Investigating Novel Therapeutic Vulnerabilities to Target High-Risk Multiple Myeloma
Multiple Myeloma (MM) is a type of blood cancer that affects white blood cells which are important for our immune system. MM affects around 361 people in Ireland every year, and these people will present with various symptoms due to the growth of these cancerous cells such as bone pain. Despite many new treatments for MM in the last few decades, MM is incurable as most patients will eventually relapse following treatment.
At RCSI there is a way of assessing if patients are considered ‘high-risk’ or ‘standard-risk’ at diagnosis by investigating the expression of 92 genes. Generally, patients considered high-risk will have lower survival rates, however, if we know they are high-risk we can treat them with certain therapies that will give them the best chance for an improved outcome. Our research aims to understand what makes high-risk MM cancer cells different from standard-risk MM cancer cells, and by understanding this we want to find new therapies that can target these differences. This is known as a ‘personalised medicine’ approach, whereby not all patients are treated with the same therapies but instead their therapy is tailored to their specific needs.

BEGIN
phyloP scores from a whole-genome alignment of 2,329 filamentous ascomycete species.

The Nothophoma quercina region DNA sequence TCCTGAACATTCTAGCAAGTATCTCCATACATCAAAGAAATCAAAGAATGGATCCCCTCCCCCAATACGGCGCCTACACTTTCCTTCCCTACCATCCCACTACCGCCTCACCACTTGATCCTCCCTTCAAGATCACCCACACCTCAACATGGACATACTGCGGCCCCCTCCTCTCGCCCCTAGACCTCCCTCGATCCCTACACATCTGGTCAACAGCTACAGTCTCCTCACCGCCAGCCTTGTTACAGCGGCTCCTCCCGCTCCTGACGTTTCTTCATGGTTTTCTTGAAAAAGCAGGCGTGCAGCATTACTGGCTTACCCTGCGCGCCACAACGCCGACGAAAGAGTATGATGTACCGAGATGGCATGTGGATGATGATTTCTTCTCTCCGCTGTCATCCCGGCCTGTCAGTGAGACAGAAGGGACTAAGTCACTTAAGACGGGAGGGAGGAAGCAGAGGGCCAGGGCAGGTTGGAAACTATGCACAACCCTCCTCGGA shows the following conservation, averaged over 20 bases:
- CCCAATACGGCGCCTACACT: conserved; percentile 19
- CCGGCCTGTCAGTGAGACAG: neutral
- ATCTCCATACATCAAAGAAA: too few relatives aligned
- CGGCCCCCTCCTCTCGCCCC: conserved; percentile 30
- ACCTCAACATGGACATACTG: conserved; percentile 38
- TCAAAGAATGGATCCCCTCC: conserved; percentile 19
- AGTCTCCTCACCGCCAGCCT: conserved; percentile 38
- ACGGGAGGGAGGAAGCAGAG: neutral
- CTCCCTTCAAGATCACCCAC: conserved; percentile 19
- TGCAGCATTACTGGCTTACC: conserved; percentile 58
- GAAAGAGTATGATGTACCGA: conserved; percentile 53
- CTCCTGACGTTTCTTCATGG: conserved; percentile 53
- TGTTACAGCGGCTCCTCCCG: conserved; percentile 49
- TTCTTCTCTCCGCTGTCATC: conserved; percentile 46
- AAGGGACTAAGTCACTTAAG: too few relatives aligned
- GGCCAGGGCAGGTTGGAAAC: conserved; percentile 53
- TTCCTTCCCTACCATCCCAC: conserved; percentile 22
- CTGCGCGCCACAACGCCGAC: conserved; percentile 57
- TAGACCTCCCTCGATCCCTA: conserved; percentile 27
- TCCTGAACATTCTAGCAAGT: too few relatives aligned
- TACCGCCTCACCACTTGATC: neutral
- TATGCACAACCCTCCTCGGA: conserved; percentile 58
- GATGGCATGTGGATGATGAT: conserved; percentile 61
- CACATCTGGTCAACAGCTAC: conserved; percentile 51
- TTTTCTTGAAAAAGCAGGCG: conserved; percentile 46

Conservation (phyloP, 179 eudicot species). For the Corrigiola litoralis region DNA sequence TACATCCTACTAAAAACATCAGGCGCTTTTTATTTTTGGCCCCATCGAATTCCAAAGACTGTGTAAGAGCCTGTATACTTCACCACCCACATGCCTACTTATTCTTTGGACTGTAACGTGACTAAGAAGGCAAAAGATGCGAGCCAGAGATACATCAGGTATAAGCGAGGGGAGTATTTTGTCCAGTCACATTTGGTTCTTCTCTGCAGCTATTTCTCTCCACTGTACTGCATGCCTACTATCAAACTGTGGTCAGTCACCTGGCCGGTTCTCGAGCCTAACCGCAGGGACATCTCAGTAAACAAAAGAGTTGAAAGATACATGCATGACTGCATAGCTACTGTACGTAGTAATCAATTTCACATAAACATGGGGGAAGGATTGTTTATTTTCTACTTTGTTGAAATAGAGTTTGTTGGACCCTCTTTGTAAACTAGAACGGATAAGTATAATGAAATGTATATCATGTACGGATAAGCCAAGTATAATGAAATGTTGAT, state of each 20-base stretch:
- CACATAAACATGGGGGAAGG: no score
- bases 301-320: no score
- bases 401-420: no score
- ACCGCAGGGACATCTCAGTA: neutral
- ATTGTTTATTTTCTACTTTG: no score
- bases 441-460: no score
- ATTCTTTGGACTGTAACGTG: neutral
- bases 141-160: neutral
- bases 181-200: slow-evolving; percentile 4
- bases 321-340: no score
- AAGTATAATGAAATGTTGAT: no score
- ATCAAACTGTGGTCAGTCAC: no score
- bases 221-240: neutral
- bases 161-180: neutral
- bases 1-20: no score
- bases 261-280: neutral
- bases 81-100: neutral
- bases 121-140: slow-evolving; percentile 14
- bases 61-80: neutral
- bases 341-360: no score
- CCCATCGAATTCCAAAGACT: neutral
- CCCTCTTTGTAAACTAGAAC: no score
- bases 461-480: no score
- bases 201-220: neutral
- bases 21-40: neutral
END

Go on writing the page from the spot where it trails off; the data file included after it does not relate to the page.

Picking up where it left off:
Research from our group has already identified some specific biological pathways that differ in high-risk MM cells, and these are pathways that affect how a cell can grow and become uncontrolled, leading to cancer progression. Therefore, this project will investigate therapies that target these known pathways.
MM cells in the laboratory have been identified as either standard-risk or high-risk. These cells will be treated with the therapies of interest and will be assessed to see if they are beneficial in high-risk cells compared to standard-risk. Then investigations will be conducted to see how these therapies are killing the cells, to understand the biology behind the high-risk disease and what makes them different.
The team hope that this research will be beneficial for people diagnosed with this aggressive high-risk form of MM as we aim to find new therapies specifically for this group of patients. They also hope that this research translates into an improved survival rate and a better quality of life for these patients.Back